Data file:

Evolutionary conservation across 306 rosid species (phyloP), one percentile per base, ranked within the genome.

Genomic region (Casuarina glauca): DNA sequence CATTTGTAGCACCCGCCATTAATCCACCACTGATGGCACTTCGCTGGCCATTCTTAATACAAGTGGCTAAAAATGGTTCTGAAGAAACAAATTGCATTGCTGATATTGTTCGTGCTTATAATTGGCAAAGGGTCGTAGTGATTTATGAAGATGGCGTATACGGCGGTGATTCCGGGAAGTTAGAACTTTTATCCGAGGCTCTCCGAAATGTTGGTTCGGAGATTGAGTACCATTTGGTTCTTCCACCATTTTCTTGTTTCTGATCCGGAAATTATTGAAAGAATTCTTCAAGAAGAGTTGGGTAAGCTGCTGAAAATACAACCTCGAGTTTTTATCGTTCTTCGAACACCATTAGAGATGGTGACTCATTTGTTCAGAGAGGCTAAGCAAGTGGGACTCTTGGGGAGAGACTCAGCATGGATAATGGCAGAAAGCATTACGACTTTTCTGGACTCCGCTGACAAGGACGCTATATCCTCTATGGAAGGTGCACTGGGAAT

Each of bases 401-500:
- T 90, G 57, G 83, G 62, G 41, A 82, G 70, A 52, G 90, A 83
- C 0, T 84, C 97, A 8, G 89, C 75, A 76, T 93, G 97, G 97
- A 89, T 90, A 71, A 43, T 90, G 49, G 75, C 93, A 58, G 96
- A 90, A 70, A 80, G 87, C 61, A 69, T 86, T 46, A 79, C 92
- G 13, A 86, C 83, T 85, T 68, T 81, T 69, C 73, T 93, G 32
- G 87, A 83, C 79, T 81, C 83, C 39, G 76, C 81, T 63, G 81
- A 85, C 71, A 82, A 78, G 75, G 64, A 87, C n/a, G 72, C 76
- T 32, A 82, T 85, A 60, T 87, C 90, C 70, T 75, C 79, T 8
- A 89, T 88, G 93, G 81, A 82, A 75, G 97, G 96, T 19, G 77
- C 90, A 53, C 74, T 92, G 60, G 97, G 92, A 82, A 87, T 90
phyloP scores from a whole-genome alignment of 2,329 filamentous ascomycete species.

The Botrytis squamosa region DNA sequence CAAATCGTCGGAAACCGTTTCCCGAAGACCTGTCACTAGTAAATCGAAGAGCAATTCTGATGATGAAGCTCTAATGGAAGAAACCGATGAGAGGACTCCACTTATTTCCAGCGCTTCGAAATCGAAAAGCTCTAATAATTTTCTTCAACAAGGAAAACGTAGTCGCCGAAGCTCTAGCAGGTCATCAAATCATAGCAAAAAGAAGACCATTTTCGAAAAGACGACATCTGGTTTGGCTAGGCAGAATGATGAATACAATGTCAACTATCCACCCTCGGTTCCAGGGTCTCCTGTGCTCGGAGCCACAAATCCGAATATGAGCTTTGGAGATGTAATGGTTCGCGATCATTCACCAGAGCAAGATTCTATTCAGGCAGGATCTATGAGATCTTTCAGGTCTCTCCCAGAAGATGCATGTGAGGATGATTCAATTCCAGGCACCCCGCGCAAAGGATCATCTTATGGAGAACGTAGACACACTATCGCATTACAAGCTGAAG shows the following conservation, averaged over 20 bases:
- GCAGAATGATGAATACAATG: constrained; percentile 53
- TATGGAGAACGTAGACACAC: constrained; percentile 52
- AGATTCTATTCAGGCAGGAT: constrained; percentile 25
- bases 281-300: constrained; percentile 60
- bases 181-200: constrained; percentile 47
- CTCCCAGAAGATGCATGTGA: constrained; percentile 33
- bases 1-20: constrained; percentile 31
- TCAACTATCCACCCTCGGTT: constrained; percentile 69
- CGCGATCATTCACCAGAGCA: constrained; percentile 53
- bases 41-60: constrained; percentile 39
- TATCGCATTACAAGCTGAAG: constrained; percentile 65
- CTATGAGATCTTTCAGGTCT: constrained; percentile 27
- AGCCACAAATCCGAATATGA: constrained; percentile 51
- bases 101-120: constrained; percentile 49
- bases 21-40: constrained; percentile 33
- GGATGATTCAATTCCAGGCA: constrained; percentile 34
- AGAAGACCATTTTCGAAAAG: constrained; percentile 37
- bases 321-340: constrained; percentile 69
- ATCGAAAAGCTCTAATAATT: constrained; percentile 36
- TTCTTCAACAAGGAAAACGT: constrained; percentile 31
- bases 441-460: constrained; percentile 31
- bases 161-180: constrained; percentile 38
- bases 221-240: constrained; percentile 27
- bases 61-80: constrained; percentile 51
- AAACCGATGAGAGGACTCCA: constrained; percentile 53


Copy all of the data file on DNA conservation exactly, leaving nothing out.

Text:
Evolutionary conservation across 306 rosid species (phyloP), one percentile per base, ranked within the genome.

Genomic region (Casuarina glauca): DNA sequence CATTTGTAGCACCCGCCATTAATCCACCACTGATGGCACTTCGCTGGCCATTCTTAATACAAGTGGCTAAAAATGGTTCTGAAGAAACAAATTGCATTGCTGATATTGTTCGTGCTTATAATTGGCAAAGGGTCGTAGTGATTTATGAAGATGGCGTATACGGCGGTGATTCCGGGAAGTTAGAACTTTTATCCGAGGCTCTCCGAAATGTTGGTTCGGAGATTGAGTACCATTTGGTTCTTCCACCATTTTCTTGTTTCTGATCCGGAAATTATTGAAAGAATTCTTCAAGAAGAGTTGGGTAAGCTGCTGAAAATACAACCTCGAGTTTTTATCGTTCTTCGAACACCATTAGAGATGGTGACTCATTTGTTCAGAGAGGCTAAGCAAGTGGGACTCTTGGGGAGAGACTCAGCATGGATAATGGCAGAAAGCATTACGACTTTTCTGGACTCCGCTGACAAGGACGCTATATCCTCTATGGAAGGTGCACTGGGAAT

Each of bases 401-500:
- T 90, G 57, G 83, G 62, G 41, A 82, G 70, A 52, G 90, A 83
- C 0, T 84, C 97, A 8, G 89, C 75, A 76, T 93, G 97, G 97
- A 89, T 90, A 71, A 43, T 90, G 49, G 75, C 93, A 58, G 96
- A 90, A 70, A 80, G 87, C 61, A 69, T 86, T 46, A 79, C 92
- G 13, A 86, C 83, T 85, T 68, T 81, T 69, C 73, T 93, G 32
- G 87, A 83, C 79, T 81, C 83, C 39, G 76, C 81, T 63, G 81
- A 85, C 71, A 82, A 78, G 75, G 64, A 87, C n/a, G 72, C 76
- T 32, A 82, T 85, A 60, T 87, C 90, C 70, T 75, C 79, T 8
- A 89, T 88, G 93, G 81, A 82, A 75, G 97, G 96, T 19, G 77
- C 90, A 53, C 74, T 92, G 60, G 97, G 92, A 82, A 87, T 90
phyloP scores from a whole-genome alignment of 2,329 filamentous ascomycete species.

The Botrytis squamosa region DNA sequence CAAATCGTCGGAAACCGTTTCCCGAAGACCTGTCACTAGTAAATCGAAGAGCAATTCTGATGATGAAGCTCTAATGGAAGAAACCGATGAGAGGACTCCACTTATTTCCAGCGCTTCGAAATCGAAAAGCTCTAATAATTTTCTTCAACAAGGAAAACGTAGTCGCCGAAGCTCTAGCAGGTCATCAAATCATAGCAAAAAGAAGACCATTTTCGAAAAGACGACATCTGGTTTGGCTAGGCAGAATGATGAATACAATGTCAACTATCCACCCTCGGTTCCAGGGTCTCCTGTGCTCGGAGCCACAAATCCGAATATGAGCTTTGGAGATGTAATGGTTCGCGATCATTCACCAGAGCAAGATTCTATTCAGGCAGGATCTATGAGATCTTTCAGGTCTCTCCCAGAAGATGCATGTGAGGATGATTCAATTCCAGGCACCCCGCGCAAAGGATCATCTTATGGAGAACGTAGACACACTATCGCATTACAAGCTGAAG shows the following conservation, averaged over 20 bases:
- GCAGAATGATGAATACAATG: constrained; percentile 53
- TATGGAGAACGTAGACACAC: constrained; percentile 52
- AGATTCTATTCAGGCAGGAT: constrained; percentile 25
- bases 281-300: constrained; percentile 60
- bases 181-200: constrained; percentile 47
- CTCCCAGAAGATGCATGTGA: constrained; percentile 33
- bases 1-20: constrained; percentile 31
- TCAACTATCCACCCTCGGTT: constrained; percentile 69
- CGCGATCATTCACCAGAGCA: constrained; percentile 53
- bases 41-60: constrained; percentile 39
- TATCGCATTACAAGCTGAAG: constrained; percentile 65
- CTATGAGATCTTTCAGGTCT: constrained; percentile 27
- AGCCACAAATCCGAATATGA: constrained; percentile 51
- bases 101-120: constrained; percentile 49
- bases 21-40: constrained; percentile 33
- GGATGATTCAATTCCAGGCA: constrained; percentile 34
- AGAAGACCATTTTCGAAAAG: constrained; percentile 37
- bases 321-340: constrained; percentile 69
- ATCGAAAAGCTCTAATAATT: constrained; percentile 36
- TTCTTCAACAAGGAAAACGT: constrained; percentile 31
- bases 441-460: constrained; percentile 31
- bases 161-180: constrained; percentile 38
- bases 221-240: constrained; percentile 27
- bases 61-80: constrained; percentile 51
- AAACCGATGAGAGGACTCCA: constrained; percentile 53